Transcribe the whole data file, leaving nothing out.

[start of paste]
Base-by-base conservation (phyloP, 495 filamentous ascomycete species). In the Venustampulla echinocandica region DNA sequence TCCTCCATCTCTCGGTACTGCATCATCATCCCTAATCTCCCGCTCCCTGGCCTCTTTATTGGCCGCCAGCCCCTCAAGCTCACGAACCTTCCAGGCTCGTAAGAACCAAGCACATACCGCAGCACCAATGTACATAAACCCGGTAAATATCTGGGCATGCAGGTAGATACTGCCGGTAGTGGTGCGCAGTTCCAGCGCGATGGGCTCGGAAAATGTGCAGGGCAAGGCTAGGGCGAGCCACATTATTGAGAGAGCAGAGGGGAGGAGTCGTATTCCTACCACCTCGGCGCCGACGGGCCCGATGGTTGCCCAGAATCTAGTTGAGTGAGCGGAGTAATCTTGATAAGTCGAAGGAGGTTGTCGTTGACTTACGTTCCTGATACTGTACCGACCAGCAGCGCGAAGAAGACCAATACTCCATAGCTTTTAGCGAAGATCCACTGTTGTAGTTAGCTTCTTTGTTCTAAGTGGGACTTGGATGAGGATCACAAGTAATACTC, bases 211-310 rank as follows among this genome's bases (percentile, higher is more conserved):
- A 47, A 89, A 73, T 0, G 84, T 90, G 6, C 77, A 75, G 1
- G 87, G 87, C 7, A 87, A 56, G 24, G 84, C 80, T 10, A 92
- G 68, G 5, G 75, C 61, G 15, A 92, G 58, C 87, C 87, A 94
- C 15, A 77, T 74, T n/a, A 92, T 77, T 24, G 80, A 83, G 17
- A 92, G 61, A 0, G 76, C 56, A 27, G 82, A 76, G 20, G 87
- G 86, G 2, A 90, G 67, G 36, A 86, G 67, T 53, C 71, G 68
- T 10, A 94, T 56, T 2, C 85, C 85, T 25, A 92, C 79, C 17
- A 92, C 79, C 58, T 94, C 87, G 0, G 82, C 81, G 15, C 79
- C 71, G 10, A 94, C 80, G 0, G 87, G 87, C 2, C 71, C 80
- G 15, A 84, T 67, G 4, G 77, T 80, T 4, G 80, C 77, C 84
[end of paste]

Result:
Base-by-base conservation (phyloP, 495 filamentous ascomycete species). In the Venustampulla echinocandica region DNA sequence TCCTCCATCTCTCGGTACTGCATCATCATCCCTAATCTCCCGCTCCCTGGCCTCTTTATTGGCCGCCAGCCCCTCAAGCTCACGAACCTTCCAGGCTCGTAAGAACCAAGCACATACCGCAGCACCAATGTACATAAACCCGGTAAATATCTGGGCATGCAGGTAGATACTGCCGGTAGTGGTGCGCAGTTCCAGCGCGATGGGCTCGGAAAATGTGCAGGGCAAGGCTAGGGCGAGCCACATTATTGAGAGAGCAGAGGGGAGGAGTCGTATTCCTACCACCTCGGCGCCGACGGGCCCGATGGTTGCCCAGAATCTAGTTGAGTGAGCGGAGTAATCTTGATAAGTCGAAGGAGGTTGTCGTTGACTTACGTTCCTGATACTGTACCGACCAGCAGCGCGAAGAAGACCAATACTCCATAGCTTTTAGCGAAGATCCACTGTTGTAGTTAGCTTCTTTGTTCTAAGTGGGACTTGGATGAGGATCACAAGTAATACTC, bases 211-310 rank as follows among this genome's bases (percentile, higher is more conserved):
- A 47, A 89, A 73, T 0, G 84, T 90, G 6, C 77, A 75, G 1
- G 87, G 87, C 7, A 87, A 56, G 24, G 84, C 80, T 10, A 92
- G 68, G 5, G 75, C 61, G 15, A 92, G 58, C 87, C 87, A 94
- C 15, A 77, T 74, T n/a, A 92, T 77, T 24, G 80, A 83, G 17
- A 92, G 61, A 0, G 76, C 56, A 27, G 82, A 76, G 20, G 87
- G 86, G 2, A 90, G 67, G 36, A 86, G 67, T 53, C 71, G 68
- T 10, A 94, T 56, T 2, C 85, C 85, T 25, A 92, C 79, C 17
- A 92, C 79, C 58, T 94, C 87, G 0, G 82, C 81, G 15, C 79
- C 71, G 10, A 94, C 80, G 0, G 87, G 87, C 2, C 71, C 80
- G 15, A 84, T 67, G 4, G 77, T 80, T 4, G 80, C 77, C 84